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Singaporean photographer Jingna Zhang accuses Luxembourg student artist of plagiarizing her work for award-winning painting

Singaporean photographer Jingna Zhang, who is currently based in the United States, has filed a lawsuit against Luxembourg-based art student Jeff Dieschburg accusing him of painting a picture that is almost identical to a photo she shot in the past.

The artist has denied the plagiarism allegation, but he doesn’t deny taking inspiration from the photo. Zhang, on the other hand, believes a “person photographed in a photoshoot does not automatically lose the right to their likeness the moment their images are released to the public.”

The young student painter had exhibited his painting titled "Turandot" at the biennial art fair in Strassen, Luxembourg, along with some 35 other artists presenting their artworks. He even won a prize of 1,500 Euros for his work, which is displayed for sale with a price tag of 6,000 Euros.

However, the painting is almost identical to a photo that 34-year-old Zhang had originally shot with South Korean model Ji Hye Park for the cover story of the Vietnam magazine Harper's Bazaar in 2017.

Zhang, after being alerted about a possible case of plagiarism, took to social media to voice her concerns.

She posted the two images side-by-side on social media and shared her communication with Dieschburg, in which he denied the accusation.

The differences between Zhang's photo and Dieschburg's painting are the color of the model’s clothes, the direction she is facing, and the earrings and a sword that have been added to the painting.

In the post, she said: “Just because I or other creators share our work online, it doesn’t mean that our work are suddenly free for all to exploit.”

She is happy to let students reference her “work for studies or practice, so long as it’s not for official portfolios, commercial gain, and always credited.”

Zhang even pointed out that the artist had ripped off her “own photography numerous times,” in the past, and “included pictures of her own photos”.

She was even annoyed with the student artist doing interviews “shamelessly” and claiming credit despite copying the work.

In his email reply to Zhang, Dieschburg denied the allegations and justified it by saying that if one published a photo publicly, “you automatically give up certain rights.”

However, he does not deny that his work was inspired by her “artistic choices” such as the posture of the model but claims that he created an image in “an artisanal way” that was different.

He further argued: “As a figurative painter, it’s obvious that he needs reference materials” and “he was inspired by someone else who appropriated” her photos first.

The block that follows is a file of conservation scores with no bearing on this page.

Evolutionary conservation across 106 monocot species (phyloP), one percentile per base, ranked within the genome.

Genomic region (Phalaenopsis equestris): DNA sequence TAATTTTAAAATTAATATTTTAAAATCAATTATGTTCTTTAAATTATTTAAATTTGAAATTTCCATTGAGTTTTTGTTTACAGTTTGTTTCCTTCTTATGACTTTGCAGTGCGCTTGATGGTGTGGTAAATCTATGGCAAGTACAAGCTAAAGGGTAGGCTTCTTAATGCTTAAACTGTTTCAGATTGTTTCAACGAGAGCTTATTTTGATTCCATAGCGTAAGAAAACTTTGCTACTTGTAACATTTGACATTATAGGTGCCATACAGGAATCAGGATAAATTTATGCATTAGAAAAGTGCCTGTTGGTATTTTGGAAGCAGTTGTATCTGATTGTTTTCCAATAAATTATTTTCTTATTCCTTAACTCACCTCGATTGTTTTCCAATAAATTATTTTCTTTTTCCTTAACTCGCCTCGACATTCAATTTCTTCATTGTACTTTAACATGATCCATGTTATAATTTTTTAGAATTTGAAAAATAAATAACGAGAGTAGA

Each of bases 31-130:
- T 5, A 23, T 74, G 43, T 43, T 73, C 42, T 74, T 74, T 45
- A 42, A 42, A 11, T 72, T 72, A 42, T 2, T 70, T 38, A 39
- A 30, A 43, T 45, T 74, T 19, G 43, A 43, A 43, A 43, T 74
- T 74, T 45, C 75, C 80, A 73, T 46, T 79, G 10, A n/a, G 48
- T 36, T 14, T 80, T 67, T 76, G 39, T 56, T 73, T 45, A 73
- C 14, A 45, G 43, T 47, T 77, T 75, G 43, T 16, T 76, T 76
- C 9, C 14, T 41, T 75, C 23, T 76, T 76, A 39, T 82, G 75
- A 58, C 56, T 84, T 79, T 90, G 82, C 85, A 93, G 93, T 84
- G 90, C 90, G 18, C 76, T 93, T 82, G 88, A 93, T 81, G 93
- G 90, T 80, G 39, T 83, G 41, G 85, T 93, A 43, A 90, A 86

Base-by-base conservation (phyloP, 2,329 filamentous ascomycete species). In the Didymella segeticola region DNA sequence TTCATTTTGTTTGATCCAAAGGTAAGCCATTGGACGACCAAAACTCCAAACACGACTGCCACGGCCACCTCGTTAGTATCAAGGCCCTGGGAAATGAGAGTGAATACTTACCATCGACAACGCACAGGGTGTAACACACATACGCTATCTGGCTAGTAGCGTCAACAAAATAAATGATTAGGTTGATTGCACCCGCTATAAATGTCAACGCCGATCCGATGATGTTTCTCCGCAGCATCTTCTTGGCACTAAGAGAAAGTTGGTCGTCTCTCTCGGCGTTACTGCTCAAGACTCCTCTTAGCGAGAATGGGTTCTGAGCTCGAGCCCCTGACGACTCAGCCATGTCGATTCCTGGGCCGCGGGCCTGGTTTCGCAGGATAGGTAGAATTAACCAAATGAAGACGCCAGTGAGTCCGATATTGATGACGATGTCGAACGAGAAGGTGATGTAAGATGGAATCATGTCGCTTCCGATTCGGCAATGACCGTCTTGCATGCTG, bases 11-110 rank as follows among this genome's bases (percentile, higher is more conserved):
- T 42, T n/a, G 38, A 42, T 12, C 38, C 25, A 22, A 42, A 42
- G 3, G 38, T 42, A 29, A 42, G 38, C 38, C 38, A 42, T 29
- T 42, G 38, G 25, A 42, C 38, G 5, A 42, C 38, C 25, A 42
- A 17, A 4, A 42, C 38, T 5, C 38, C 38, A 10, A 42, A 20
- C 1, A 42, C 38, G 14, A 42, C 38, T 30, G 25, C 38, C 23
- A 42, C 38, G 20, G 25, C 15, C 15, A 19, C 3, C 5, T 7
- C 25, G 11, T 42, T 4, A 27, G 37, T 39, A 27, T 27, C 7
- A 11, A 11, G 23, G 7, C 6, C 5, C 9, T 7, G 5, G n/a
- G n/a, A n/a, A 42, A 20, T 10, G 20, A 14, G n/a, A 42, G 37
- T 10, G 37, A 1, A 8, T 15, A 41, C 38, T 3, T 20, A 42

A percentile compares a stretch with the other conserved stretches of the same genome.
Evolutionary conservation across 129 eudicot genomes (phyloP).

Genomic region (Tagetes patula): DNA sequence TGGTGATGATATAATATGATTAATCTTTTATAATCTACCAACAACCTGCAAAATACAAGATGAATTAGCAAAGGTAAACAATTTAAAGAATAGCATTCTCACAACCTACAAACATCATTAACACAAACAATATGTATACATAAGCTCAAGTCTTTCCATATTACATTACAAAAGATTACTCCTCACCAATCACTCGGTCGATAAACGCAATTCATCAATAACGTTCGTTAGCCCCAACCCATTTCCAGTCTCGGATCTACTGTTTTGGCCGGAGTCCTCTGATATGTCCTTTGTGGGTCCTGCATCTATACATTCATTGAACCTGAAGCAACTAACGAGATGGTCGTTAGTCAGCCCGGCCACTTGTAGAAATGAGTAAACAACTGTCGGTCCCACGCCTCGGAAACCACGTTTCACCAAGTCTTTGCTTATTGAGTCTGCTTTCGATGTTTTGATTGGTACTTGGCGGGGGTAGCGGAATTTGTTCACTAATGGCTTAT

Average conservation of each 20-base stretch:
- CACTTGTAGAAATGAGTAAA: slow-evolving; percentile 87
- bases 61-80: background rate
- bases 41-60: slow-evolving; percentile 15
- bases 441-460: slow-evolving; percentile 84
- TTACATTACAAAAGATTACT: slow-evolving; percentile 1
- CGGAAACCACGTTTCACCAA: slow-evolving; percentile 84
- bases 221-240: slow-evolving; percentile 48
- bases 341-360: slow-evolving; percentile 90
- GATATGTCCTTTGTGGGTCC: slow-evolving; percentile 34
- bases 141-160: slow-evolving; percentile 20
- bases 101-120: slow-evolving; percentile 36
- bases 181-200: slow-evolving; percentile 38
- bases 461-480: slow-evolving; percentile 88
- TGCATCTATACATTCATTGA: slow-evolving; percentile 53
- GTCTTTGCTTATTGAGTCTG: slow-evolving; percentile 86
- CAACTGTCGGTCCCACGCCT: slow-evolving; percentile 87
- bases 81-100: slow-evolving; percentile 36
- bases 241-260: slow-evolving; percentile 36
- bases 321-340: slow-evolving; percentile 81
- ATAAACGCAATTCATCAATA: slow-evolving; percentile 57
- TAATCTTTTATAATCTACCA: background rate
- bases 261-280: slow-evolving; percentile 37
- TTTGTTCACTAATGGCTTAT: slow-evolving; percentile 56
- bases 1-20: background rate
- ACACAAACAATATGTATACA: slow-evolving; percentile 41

Dieschburg told a local newspaper that the use of other people’s work is a “common strategy” in the art world, and he is “still a student” and needs “references to transcribe the world around him”.

"A painter can appropriate a material and transpose it into another context. I defend the principle of mimicry,” Dieschburg argued.

The organizers of the exhibition were not aware of Zhang’s works prior to awarding the prize, and have underscored their commitment to copyright protection.

They have also affirmed that they would remain “impartial” by allowing each side’s respective lawyers to decide the case. Meanwhile, the jury who gave the award is also consulting a “specialist” in the matter.

Dieschburg’s lawyer has defended his actions by saying that he "can’t stand an exceptional talent be persecuted for nonsense", and "those who accuse him are mistaken."

Zhang’s lawyer tried to settle the dispute amicably by asking Dieschburg to return the award and the prize money and insisted on halting the sale of the painting.

Dieschburg’s lawyer is standing by their justification that he is a “genius”, and his painting is not a violation of private property.

When negotiations failed, Zhang’s lawyer filed a writ of summons so that a judge can decide the dispute between the two artists.

This is not the first time Dieschburg has plagiarized others' work. Another photographer Bekka Bjorke has also come out and spoken about the same experience with him and shared photos as proof.

PitchMark covered a similar story in May. Singaporean model Duan Mei Yue had accused Russian artist Angelina Poveteva of painting the likeness of her face on a topless body, exhibiting the painting at a Moscow art fair, and selling it without her consent.

Duan wanted to sue Poveteva, but it is nearly impossible in the current environment after Russia passed a law to legalize copyright theft from unfriendly countries.

PitchMark helps innovators deter idea theft, so that third-parties that they share their idea with get the idea but don’t take it. Visit and register for free as a PitchMark member today.




Mark Laudi

Mark Laudi

Press contact Managing Partner (+65) 6223 2249

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